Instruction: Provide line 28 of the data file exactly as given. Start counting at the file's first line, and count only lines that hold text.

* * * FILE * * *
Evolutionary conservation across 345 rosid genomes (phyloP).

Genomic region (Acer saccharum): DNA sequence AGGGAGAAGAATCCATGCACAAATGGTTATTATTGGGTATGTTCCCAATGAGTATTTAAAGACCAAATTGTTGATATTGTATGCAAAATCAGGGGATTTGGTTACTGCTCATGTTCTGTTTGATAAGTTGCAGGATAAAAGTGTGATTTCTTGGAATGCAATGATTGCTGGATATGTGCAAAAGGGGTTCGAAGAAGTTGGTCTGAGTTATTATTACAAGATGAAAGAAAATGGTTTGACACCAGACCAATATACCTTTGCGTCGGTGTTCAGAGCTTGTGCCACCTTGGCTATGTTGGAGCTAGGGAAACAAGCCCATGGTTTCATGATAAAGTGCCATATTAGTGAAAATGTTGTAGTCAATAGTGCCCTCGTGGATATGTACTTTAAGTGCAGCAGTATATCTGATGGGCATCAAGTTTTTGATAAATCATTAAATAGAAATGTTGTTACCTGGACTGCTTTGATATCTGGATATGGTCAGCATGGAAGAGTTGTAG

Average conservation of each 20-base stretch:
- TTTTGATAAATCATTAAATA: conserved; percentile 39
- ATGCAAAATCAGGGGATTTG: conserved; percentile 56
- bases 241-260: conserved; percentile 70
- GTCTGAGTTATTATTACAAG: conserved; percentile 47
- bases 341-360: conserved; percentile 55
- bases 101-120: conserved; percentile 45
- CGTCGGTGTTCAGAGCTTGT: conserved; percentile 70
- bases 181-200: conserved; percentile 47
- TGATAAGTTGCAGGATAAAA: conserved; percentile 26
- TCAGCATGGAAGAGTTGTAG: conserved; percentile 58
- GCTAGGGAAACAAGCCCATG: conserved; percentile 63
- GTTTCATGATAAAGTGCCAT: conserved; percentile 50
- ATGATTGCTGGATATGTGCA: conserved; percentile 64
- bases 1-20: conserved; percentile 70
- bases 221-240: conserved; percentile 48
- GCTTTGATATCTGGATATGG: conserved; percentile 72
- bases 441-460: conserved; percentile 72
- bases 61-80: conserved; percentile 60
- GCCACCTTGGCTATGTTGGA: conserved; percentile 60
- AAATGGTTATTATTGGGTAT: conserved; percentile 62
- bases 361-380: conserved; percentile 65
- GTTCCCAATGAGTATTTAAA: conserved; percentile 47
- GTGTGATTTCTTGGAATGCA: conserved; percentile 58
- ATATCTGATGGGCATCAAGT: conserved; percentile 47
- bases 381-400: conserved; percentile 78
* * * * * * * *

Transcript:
- bases 381-400: conserved; percentile 78